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Ford Taurus: Luxury Car? Better Believe It

It is a safe bet that very few young men have dreamed of rolling up to the prom queen's house in a Ford Taurus. A nameplate that has never been accused of panache, the Taurus is more Target than Tiffany. Same with even the high-end offerings from Hyundai. Nothing wrong with the Genesis, but we're talking Gosselin, not Garbo, right?

Maybe it's the influence of the Great Recession, but numbers compiled by suggest that Americans may be looking at these cars in a new, more flattering, light.

For 2010, Ford transformed the Taurus from the rental-fleet drone of recent years to a comfortable, tech-loaded large sedan with many luxury features. Now, Edmunds notes, nearly 10 percent of trade-ins for the 2011 Taurus are from 10 luxury brands, ranging from Audi and BMW to Mercedes-Benz. And about six percent of trade-ins for Hyundai and its corporate sibling Kia come from those luxury brands. Many of those trade-in buyers are opting for the Hyundai Genesis, the well-reviewed model also introduced for 2010 with a luxury feel. Of course, this is hardly a runaway rejection of luxury brands, many of which have increased sales this year. But those trade-in rates are roughly twice what they were three years ago.

Part of this trend results from even the affluent needing to be thrifty, says Edmunds senior analyst Karl Brauer. With the Taurus or Genesis, previous luxury-brand owners can get a similar smooth, quiet ride, advanced navigation and audio systems and the latest in safety features that they would find on a Mercedes-Benz E-class or BMW 535-series for $15,000 to $20,000 less. But Brauer believes certain buyers also want to avoid ostentation. "In tough times, some people don't want to announce: I can still buy a Mercedes and you can't" says Brauer.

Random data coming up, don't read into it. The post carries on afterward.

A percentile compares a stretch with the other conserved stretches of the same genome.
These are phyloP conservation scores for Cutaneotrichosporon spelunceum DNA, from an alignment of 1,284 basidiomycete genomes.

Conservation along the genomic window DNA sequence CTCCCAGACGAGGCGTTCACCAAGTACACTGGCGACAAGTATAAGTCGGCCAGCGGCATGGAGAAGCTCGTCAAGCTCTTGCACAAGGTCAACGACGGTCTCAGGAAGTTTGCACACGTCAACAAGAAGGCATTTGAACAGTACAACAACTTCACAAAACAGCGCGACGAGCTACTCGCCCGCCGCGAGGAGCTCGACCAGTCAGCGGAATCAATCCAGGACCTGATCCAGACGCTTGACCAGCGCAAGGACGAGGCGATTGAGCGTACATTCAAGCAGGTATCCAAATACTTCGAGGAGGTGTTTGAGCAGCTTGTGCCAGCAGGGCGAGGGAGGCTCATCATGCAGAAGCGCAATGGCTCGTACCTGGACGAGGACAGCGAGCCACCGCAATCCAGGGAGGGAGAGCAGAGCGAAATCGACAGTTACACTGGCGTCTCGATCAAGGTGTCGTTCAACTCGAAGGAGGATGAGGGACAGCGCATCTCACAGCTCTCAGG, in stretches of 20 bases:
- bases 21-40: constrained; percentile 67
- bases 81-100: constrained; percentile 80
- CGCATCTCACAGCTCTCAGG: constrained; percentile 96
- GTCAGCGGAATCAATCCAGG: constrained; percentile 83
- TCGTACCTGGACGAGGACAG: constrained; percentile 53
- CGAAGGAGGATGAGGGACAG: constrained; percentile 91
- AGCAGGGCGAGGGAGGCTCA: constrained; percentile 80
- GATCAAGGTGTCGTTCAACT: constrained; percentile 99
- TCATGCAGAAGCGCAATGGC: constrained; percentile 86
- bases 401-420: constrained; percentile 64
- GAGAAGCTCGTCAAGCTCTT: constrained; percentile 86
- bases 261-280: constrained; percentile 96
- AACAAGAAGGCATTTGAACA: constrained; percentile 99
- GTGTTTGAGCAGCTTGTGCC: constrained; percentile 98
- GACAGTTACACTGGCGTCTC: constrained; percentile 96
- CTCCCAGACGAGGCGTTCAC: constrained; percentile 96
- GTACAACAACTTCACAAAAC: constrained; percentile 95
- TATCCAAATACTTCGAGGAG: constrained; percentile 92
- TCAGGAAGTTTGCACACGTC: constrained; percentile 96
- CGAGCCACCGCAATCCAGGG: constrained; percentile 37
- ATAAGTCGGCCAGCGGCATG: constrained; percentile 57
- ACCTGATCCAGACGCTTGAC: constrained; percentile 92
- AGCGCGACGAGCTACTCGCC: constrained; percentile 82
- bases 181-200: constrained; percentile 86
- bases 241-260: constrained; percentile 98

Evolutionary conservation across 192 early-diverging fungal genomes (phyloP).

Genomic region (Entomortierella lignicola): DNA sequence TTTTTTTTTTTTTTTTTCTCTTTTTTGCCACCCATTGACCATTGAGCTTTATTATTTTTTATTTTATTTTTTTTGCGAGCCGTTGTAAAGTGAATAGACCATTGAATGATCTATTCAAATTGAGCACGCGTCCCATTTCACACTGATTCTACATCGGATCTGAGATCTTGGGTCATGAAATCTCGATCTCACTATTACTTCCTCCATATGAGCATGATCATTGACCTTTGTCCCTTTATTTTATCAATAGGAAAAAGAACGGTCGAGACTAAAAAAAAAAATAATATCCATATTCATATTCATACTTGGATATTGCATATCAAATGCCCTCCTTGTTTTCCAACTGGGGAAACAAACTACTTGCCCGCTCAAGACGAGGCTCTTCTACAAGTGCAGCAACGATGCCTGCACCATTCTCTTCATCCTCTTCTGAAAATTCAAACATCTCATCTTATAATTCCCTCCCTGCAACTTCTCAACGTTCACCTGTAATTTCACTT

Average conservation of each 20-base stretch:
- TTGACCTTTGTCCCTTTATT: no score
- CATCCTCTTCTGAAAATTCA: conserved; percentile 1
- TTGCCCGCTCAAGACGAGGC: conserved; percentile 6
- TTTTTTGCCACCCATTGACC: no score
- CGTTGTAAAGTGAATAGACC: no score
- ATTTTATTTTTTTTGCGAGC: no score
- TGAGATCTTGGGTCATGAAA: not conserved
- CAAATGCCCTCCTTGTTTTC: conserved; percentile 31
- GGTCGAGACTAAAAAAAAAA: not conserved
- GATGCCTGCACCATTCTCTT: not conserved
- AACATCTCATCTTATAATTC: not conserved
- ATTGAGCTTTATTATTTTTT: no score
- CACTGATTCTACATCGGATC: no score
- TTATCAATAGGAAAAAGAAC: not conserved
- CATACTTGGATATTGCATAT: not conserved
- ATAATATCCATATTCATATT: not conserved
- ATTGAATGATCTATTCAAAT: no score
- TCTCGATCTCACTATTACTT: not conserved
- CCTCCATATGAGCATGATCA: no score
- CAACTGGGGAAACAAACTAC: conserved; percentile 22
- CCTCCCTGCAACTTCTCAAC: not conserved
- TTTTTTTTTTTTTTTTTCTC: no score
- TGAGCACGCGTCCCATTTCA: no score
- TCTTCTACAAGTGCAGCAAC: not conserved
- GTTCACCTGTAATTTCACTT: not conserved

The Taurus and Genesis also are part of a movement by car companies to put once-luxury features in less-expensive mid-size and even small cars, Brauer says. For instance, the small-car Chevrolet Cruze -- on sale late this year -- will come with an optional navigation system and a raft of high-tech features never seen in small cars of the past. (See Fuel-Efficient American Cars Star at New York Auto Show).

If you are a might-be luxury buyer, here is a look at the features and potential savings with Taurus and Genesis. I know: If you are a performance-oriented BMW loyalist, you are not Hyundai shopping. But, as someone once said about another brand, this is not your father's Taurus.

Ford Taurus The new Taurus has elicited raves from reviewers for its comfort, quiet ride and cornucopia of electronic gear. They also note that it is not a sporty ride (for that you need the SHO version of the Taurus with a turbochaged, 365-horsepower engine starting at $37,700). Thrifty luxury shoppers will want the top-end Taurus Limited version with navigation and all available safety features. Those include blind-spot warning if you are changing lanes too close to another car and radar-based adaptive cruise control that will keep you a safe distance behind the car ahead. It will even warn you and start to apply the brakes if you are so close a collision seems imminent. With the navigation package, you also get 10 gigabytes of music storage. All those pricey options packages push the price of the 2011 Taurus Limited to an average $35,166, according to Edmunds. That includes a $1,500 rebate -- a practice luxury brands normally avoid.

Hyundai Genesis Hyundai has gained steadily in the U.S. market, as its once-suspect quality and reliability have vastly improved. But reviewers were still surprised in 2010 that the Genesis was as quiet inside as the legendarily silent Lexus LS. Its optional 385-horsepower V-8 (rated at 17 mpg city, 25 highway) is almost as powerful as a BMW 550i. If you opt for the V-6 (18 mpg city, 27 highway) and choose the big option package that includes navigation, adaptive cruise control and a rear-view camera for backing up, the average selling price is $38,738 after a $1,500 rebate. With the V-8, where most of the equipment is standard, you will pay $40,647 with a similar rebate -- a price that nearly takes you into the luxury neighborhood.

But not quite: For comparison's sake, let's look at a similar array of features in a 2011 Mercedes-Benz E-Class sedan, which is about the same size. There, you would pay an average of $57,500, according to Edmunds. The E-class still has a safety feature the competitors don't: night-assist vision to help see people and deer on dark roads. While there is no rebate, Mercedes does offer 1.9% financing for up to three years. And of course you get a certain hood ornament that Ford and Hyundai don't offer.

Photos courtesy of the manufacturers

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